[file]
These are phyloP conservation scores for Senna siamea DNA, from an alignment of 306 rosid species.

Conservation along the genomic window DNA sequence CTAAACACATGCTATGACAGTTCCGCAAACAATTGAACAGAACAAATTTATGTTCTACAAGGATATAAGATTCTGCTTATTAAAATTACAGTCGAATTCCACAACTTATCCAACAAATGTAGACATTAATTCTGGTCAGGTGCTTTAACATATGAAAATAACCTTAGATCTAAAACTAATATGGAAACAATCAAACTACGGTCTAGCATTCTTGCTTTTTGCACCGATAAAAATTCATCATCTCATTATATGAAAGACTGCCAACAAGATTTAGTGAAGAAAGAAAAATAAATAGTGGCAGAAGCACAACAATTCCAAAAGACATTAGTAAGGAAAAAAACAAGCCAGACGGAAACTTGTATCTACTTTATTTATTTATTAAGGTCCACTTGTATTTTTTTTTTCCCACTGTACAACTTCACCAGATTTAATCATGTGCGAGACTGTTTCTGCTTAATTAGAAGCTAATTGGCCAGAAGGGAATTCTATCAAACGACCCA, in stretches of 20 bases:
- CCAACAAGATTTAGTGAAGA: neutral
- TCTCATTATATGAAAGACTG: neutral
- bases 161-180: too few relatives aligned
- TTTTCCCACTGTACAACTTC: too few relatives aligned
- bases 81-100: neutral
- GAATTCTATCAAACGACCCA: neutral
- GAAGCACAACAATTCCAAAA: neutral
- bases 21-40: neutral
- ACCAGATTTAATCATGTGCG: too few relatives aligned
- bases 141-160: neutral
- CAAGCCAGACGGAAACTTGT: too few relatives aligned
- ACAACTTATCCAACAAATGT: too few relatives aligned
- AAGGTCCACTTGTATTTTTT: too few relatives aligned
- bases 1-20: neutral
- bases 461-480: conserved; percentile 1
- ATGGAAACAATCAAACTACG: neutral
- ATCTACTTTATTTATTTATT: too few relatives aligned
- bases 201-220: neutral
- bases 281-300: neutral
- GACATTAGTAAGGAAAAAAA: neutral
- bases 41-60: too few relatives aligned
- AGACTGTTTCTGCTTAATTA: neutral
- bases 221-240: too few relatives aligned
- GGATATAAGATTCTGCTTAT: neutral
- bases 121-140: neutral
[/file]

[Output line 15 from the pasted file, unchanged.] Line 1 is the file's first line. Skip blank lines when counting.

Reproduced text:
- AAGGTCCACTTGTATTTTTT: too few relatives aligned